When diagnosed, diabetes requires the patient to modify a number of aspects of his lifestyle, one of which is food. See below if, for example, the diabetic can eat pepper or need to avoid consuming this food in his diet for some reason.
Diabetes is characterized by very high levels of glucose (sugar) in the blood. The substance is the largest source of energy for our body and comes from the food we eat at meals.
One of the changes that diabetes treatment requires is adherence to healthy eating, which contributes to the control of blood sugar levels. Therefore, in the transformation phase of the diet, the patient may have a series of doubts regarding what he can eat and what he needs to avoid in his meals.
For example, will the diabetic who likes pepper continue to increase his dishes with the ingredient or have to put it aside?
Take the opportunity to know some tips from diet for diabetics and understand each other too pepper increases blood pressure or low.
Since peppers tend to have a relatively small amount of carbohydrates, they are a good choice for a diabetic's diet.
In addition, it is often difficult for someone to be able to eat a very large amount of pepper, at least to the point of accumulating an excessive amount of carbohydrates, it is not true?
For example, a teaspoon of black pepper has 1.36 g of carbohydrates, while a teaspoon of red or cayenne pepper carries 1.02 g of the nutrient.
But what is the issue between carbohydrates and diabetes? Well, it is that the nutrient is transformed precisely into sugar within our body. Therefore, an intake (especially if careless) of carbohydrates can cause spikes in blood sugar levels.
The doctor is the one who can help determine the appropriate carbohydrate intake for each diabetic, based on the diagnosis of the disease and the current health status of your patient.
There is no restriction on the consumption of pepper or pepper sauce, that is, the diabetic can eat pepper without major concerns.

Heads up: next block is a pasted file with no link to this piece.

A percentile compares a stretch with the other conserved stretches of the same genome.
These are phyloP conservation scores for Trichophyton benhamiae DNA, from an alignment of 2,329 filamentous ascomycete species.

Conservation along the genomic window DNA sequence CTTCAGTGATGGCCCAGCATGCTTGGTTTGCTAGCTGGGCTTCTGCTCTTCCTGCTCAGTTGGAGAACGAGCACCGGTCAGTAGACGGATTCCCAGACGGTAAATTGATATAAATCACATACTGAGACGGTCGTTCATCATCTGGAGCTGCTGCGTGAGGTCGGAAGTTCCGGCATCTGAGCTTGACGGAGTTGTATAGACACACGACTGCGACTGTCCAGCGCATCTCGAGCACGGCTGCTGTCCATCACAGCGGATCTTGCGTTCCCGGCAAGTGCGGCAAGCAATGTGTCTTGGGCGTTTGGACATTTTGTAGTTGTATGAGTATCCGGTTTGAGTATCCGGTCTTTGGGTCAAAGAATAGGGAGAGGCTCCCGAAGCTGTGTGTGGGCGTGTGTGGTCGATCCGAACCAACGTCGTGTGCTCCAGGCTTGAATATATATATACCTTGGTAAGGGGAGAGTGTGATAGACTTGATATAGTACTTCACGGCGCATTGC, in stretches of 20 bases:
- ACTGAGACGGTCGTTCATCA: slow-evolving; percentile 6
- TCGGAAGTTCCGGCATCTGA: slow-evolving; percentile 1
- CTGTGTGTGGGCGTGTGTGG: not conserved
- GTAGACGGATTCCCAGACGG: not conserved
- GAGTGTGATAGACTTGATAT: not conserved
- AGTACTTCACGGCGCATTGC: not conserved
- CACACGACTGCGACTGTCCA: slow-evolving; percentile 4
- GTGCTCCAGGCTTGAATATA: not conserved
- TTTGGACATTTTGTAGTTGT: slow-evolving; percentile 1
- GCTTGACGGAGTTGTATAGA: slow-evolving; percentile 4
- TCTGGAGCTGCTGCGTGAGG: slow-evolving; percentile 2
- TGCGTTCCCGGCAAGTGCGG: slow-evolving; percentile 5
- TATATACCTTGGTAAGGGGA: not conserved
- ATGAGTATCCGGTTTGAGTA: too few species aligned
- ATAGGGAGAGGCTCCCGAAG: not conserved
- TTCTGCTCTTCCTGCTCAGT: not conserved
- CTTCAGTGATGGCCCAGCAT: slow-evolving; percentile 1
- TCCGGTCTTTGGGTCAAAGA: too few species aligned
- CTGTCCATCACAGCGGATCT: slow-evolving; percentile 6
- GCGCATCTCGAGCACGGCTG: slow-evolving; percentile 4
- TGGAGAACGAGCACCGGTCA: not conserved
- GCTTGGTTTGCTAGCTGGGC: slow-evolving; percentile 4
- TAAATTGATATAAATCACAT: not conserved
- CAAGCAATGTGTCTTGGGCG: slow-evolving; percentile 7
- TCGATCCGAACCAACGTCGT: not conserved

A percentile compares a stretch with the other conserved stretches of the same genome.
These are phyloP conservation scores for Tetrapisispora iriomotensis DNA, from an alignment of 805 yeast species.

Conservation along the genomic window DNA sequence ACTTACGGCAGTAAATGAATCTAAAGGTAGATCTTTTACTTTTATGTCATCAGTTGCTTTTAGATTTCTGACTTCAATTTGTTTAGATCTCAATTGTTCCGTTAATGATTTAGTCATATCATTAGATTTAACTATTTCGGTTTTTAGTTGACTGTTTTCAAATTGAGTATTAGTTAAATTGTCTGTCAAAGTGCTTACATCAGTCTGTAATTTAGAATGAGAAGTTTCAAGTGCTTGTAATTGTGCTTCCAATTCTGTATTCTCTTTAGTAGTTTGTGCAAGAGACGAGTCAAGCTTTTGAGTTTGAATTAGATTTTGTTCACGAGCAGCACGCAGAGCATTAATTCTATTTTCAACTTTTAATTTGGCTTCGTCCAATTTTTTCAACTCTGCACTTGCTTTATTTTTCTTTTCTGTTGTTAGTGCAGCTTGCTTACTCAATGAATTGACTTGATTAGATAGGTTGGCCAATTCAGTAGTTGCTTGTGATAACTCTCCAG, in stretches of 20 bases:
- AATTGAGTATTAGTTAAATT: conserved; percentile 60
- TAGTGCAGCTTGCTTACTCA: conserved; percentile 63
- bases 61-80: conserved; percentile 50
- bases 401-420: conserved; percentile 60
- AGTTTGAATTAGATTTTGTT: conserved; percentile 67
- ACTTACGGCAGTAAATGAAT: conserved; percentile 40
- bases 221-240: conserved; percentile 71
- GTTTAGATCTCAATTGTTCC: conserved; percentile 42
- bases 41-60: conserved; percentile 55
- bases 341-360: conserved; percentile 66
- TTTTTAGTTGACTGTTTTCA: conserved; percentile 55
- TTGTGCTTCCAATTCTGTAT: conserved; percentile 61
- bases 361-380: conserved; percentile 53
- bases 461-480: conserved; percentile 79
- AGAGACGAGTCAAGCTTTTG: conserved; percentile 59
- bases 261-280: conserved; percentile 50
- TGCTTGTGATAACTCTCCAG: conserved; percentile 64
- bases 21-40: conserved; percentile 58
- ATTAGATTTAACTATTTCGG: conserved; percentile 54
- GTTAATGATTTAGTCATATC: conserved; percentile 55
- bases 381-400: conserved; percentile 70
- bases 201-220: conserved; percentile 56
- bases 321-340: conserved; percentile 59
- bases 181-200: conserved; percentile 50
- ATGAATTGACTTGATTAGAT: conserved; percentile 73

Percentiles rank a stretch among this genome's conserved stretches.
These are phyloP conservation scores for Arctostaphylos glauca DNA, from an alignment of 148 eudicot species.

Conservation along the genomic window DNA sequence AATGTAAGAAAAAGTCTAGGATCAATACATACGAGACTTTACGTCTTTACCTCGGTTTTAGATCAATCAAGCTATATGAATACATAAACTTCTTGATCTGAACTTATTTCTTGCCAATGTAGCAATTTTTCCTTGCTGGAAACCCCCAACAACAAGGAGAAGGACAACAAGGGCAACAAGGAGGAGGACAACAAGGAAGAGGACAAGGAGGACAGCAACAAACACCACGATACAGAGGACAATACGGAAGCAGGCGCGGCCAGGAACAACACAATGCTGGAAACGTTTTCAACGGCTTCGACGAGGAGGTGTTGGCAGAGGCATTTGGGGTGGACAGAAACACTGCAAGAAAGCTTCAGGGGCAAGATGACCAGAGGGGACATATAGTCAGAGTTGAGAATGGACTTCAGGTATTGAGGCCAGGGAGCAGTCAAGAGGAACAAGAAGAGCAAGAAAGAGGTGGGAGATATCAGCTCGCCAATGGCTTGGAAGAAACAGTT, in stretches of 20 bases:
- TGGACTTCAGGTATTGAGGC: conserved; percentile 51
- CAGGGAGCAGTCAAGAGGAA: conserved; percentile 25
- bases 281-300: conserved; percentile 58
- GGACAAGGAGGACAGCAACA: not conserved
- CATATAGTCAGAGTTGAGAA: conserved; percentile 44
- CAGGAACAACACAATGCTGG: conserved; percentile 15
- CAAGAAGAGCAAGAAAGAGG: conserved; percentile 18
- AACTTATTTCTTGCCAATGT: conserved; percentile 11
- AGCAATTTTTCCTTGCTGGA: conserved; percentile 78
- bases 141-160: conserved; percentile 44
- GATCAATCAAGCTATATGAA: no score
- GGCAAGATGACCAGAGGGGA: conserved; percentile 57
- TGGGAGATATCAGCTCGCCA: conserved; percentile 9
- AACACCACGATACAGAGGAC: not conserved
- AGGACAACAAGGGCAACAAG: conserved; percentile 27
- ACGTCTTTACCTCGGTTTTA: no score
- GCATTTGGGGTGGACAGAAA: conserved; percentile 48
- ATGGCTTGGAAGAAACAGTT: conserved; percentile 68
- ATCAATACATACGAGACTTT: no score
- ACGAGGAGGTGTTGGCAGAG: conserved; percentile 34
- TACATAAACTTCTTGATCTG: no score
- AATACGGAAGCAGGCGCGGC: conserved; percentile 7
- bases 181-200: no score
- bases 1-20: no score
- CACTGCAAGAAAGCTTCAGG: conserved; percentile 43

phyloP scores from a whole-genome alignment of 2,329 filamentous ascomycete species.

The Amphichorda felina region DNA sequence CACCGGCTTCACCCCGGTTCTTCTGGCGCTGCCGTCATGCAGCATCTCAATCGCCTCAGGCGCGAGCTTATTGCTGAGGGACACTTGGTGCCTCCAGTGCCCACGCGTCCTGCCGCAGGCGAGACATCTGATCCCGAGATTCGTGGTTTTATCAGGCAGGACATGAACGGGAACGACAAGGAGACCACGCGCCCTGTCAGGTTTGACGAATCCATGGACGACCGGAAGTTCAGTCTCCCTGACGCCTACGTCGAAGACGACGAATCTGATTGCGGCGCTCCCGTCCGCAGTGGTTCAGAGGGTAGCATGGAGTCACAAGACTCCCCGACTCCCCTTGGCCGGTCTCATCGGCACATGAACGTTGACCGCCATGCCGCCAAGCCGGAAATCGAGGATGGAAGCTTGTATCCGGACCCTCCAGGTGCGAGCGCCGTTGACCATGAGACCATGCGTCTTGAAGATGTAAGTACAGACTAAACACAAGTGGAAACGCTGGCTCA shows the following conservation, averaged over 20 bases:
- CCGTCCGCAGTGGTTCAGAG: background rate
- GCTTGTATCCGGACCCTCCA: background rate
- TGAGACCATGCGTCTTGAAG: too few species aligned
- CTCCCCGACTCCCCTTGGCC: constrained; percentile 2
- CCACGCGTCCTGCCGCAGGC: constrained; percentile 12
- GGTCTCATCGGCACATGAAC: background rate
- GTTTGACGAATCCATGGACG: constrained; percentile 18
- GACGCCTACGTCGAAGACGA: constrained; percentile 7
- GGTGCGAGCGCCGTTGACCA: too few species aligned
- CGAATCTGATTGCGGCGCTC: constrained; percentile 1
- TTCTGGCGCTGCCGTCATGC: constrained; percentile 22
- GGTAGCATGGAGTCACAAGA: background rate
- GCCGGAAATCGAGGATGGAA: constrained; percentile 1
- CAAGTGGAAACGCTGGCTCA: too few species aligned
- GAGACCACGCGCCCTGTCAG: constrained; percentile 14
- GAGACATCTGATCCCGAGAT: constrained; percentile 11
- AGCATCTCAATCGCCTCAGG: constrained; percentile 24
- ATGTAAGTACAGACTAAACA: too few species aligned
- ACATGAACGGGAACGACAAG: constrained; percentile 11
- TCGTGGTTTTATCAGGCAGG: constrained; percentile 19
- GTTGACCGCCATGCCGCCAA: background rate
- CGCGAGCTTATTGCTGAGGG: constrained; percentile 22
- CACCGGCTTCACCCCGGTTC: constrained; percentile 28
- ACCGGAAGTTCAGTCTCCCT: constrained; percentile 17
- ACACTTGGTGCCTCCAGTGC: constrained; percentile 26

However, gastritis and reflux require a lot of caution with pepper. That is, if in addition to diabetes, the patient has one of these problems, he needs to be careful with the food.
The pepper in place of the salt?
Experts say that most people with diabetes will also develop high blood pressure.
Uncontrolled diabetes is a factor that increases the risk in developing hypertension.
And, according to the British Diabetic Association, the UK organization for people with diabetes, eating too much salt can make a person even more at risk of suffering from high blood pressure and stroke
The institution advises to ban the salt shaker from the table, however, to keep the black pepper (also known as black pepper) and to season the edingredient salads like peppers and lemon juice.
Remember that salt is known to have a lot of sodium, a nutrient that in excess harms health a lot. In addition to high blood pressure and stroke, excess mineral can cause problems such as fluid retention, blood vessel hardening, heart attack and heart failure.
Healthy adults should not consume more than 2.3 thousand mg of sodium, individuals with high blood pressure should not ingest more than 1.5 thousand mg of the mineral each day and those who have congestive heart failure,liver cirrhosis and kidney disease may need to consume much smaller amounts than these.
According to the American Heart Association, adults should limit their sodium intake to 1.5 thousand mg of nutrient per day.
The United States National Academy of Medicine has determined that adequate sodium consumption during pregnancy is also 1.5 thousand mg per day.
More important than knowing if the diabetic can eat pepper
It is that the person who suffers from diabetes relies on the monitoring of the doctor and the nutritionist to know how the entire diet that helps the treatment of their condition should work. This includes knowing how your pepper consumption can be, taking into account the particularities of your case.
We need to remember that this article is only used to inform and can never replace the professional and individualized recommendations of the doctor and nutritionist.
(Reference - https://healthyeating.sfgate.com/nutrition-tricolored-peppers-2142.html)
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